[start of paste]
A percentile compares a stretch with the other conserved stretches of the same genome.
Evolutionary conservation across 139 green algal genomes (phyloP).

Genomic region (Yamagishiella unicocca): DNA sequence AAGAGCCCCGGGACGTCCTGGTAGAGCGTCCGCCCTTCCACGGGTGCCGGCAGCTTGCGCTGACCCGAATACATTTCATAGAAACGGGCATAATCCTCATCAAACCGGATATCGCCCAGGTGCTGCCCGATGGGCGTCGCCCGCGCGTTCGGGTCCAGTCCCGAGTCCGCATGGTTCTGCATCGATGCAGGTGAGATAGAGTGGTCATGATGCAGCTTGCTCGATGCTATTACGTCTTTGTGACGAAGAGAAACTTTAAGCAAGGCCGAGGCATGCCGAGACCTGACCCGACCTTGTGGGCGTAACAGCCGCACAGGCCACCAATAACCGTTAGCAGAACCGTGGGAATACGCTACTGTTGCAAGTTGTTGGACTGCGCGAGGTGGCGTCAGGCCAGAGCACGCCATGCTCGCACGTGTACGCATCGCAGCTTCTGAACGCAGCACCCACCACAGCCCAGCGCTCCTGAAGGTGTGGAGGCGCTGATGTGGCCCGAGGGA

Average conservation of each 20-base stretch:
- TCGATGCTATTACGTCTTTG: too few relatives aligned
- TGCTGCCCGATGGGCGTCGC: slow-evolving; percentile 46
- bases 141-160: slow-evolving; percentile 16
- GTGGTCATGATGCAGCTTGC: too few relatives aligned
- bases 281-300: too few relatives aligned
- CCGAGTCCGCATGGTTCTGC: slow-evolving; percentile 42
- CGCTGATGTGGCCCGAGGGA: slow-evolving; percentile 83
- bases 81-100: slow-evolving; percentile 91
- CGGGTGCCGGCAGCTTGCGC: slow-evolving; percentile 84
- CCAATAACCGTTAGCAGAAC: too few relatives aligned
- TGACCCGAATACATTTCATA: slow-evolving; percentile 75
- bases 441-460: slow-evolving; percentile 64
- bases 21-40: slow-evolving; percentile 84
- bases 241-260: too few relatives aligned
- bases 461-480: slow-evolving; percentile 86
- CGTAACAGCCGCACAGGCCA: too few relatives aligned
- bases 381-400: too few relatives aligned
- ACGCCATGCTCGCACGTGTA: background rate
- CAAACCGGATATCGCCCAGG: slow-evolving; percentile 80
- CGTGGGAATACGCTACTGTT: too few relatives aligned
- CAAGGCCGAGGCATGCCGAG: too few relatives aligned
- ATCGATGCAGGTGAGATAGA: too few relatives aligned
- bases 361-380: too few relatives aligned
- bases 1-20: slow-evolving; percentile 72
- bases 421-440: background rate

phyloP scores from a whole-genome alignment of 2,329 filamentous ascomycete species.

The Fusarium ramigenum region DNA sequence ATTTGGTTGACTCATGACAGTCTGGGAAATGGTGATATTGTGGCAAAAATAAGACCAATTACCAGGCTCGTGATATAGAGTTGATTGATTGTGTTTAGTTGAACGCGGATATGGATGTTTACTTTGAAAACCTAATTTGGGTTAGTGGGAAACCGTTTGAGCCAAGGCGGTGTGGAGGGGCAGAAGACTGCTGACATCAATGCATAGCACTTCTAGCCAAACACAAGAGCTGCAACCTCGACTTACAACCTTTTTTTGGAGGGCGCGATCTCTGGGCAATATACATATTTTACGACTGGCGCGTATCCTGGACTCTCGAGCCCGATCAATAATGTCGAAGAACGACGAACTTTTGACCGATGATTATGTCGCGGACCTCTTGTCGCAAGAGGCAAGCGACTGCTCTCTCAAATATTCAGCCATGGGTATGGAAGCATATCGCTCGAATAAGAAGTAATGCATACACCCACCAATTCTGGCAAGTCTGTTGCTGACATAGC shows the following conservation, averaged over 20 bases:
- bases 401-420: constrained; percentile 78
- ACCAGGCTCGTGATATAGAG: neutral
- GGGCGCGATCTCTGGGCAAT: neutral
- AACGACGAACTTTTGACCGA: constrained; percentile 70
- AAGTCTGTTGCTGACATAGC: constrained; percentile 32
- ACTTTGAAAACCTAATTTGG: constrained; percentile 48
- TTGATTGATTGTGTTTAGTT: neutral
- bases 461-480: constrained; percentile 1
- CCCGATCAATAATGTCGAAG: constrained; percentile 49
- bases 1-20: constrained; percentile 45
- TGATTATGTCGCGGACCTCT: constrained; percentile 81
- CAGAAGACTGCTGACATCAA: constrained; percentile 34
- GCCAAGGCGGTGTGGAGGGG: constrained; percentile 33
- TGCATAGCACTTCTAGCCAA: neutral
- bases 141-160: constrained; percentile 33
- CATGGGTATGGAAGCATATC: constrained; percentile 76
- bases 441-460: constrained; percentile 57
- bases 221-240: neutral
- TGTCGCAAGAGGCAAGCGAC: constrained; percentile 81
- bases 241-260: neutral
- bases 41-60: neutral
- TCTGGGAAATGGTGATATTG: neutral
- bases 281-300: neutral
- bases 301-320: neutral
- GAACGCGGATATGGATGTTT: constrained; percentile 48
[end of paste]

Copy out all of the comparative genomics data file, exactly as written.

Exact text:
A percentile compares a stretch with the other conserved stretches of the same genome.
Evolutionary conservation across 139 green algal genomes (phyloP).

Genomic region (Yamagishiella unicocca): DNA sequence AAGAGCCCCGGGACGTCCTGGTAGAGCGTCCGCCCTTCCACGGGTGCCGGCAGCTTGCGCTGACCCGAATACATTTCATAGAAACGGGCATAATCCTCATCAAACCGGATATCGCCCAGGTGCTGCCCGATGGGCGTCGCCCGCGCGTTCGGGTCCAGTCCCGAGTCCGCATGGTTCTGCATCGATGCAGGTGAGATAGAGTGGTCATGATGCAGCTTGCTCGATGCTATTACGTCTTTGTGACGAAGAGAAACTTTAAGCAAGGCCGAGGCATGCCGAGACCTGACCCGACCTTGTGGGCGTAACAGCCGCACAGGCCACCAATAACCGTTAGCAGAACCGTGGGAATACGCTACTGTTGCAAGTTGTTGGACTGCGCGAGGTGGCGTCAGGCCAGAGCACGCCATGCTCGCACGTGTACGCATCGCAGCTTCTGAACGCAGCACCCACCACAGCCCAGCGCTCCTGAAGGTGTGGAGGCGCTGATGTGGCCCGAGGGA

Average conservation of each 20-base stretch:
- TCGATGCTATTACGTCTTTG: too few relatives aligned
- TGCTGCCCGATGGGCGTCGC: slow-evolving; percentile 46
- bases 141-160: slow-evolving; percentile 16
- GTGGTCATGATGCAGCTTGC: too few relatives aligned
- bases 281-300: too few relatives aligned
- CCGAGTCCGCATGGTTCTGC: slow-evolving; percentile 42
- CGCTGATGTGGCCCGAGGGA: slow-evolving; percentile 83
- bases 81-100: slow-evolving; percentile 91
- CGGGTGCCGGCAGCTTGCGC: slow-evolving; percentile 84
- CCAATAACCGTTAGCAGAAC: too few relatives aligned
- TGACCCGAATACATTTCATA: slow-evolving; percentile 75
- bases 441-460: slow-evolving; percentile 64
- bases 21-40: slow-evolving; percentile 84
- bases 241-260: too few relatives aligned
- bases 461-480: slow-evolving; percentile 86
- CGTAACAGCCGCACAGGCCA: too few relatives aligned
- bases 381-400: too few relatives aligned
- ACGCCATGCTCGCACGTGTA: background rate
- CAAACCGGATATCGCCCAGG: slow-evolving; percentile 80
- CGTGGGAATACGCTACTGTT: too few relatives aligned
- CAAGGCCGAGGCATGCCGAG: too few relatives aligned
- ATCGATGCAGGTGAGATAGA: too few relatives aligned
- bases 361-380: too few relatives aligned
- bases 1-20: slow-evolving; percentile 72
- bases 421-440: background rate

phyloP scores from a whole-genome alignment of 2,329 filamentous ascomycete species.

The Fusarium ramigenum region DNA sequence ATTTGGTTGACTCATGACAGTCTGGGAAATGGTGATATTGTGGCAAAAATAAGACCAATTACCAGGCTCGTGATATAGAGTTGATTGATTGTGTTTAGTTGAACGCGGATATGGATGTTTACTTTGAAAACCTAATTTGGGTTAGTGGGAAACCGTTTGAGCCAAGGCGGTGTGGAGGGGCAGAAGACTGCTGACATCAATGCATAGCACTTCTAGCCAAACACAAGAGCTGCAACCTCGACTTACAACCTTTTTTTGGAGGGCGCGATCTCTGGGCAATATACATATTTTACGACTGGCGCGTATCCTGGACTCTCGAGCCCGATCAATAATGTCGAAGAACGACGAACTTTTGACCGATGATTATGTCGCGGACCTCTTGTCGCAAGAGGCAAGCGACTGCTCTCTCAAATATTCAGCCATGGGTATGGAAGCATATCGCTCGAATAAGAAGTAATGCATACACCCACCAATTCTGGCAAGTCTGTTGCTGACATAGC shows the following conservation, averaged over 20 bases:
- bases 401-420: constrained; percentile 78
- ACCAGGCTCGTGATATAGAG: neutral
- GGGCGCGATCTCTGGGCAAT: neutral
- AACGACGAACTTTTGACCGA: constrained; percentile 70
- AAGTCTGTTGCTGACATAGC: constrained; percentile 32
- ACTTTGAAAACCTAATTTGG: constrained; percentile 48
- TTGATTGATTGTGTTTAGTT: neutral
- bases 461-480: constrained; percentile 1
- CCCGATCAATAATGTCGAAG: constrained; percentile 49
- bases 1-20: constrained; percentile 45
- TGATTATGTCGCGGACCTCT: constrained; percentile 81
- CAGAAGACTGCTGACATCAA: constrained; percentile 34
- GCCAAGGCGGTGTGGAGGGG: constrained; percentile 33
- TGCATAGCACTTCTAGCCAA: neutral
- bases 141-160: constrained; percentile 33
- CATGGGTATGGAAGCATATC: constrained; percentile 76
- bases 441-460: constrained; percentile 57
- bases 221-240: neutral
- TGTCGCAAGAGGCAAGCGAC: constrained; percentile 81
- bases 241-260: neutral
- bases 41-60: neutral
- TCTGGGAAATGGTGATATTG: neutral
- bases 281-300: neutral
- bases 301-320: neutral
- GAACGCGGATATGGATGTTT: constrained; percentile 48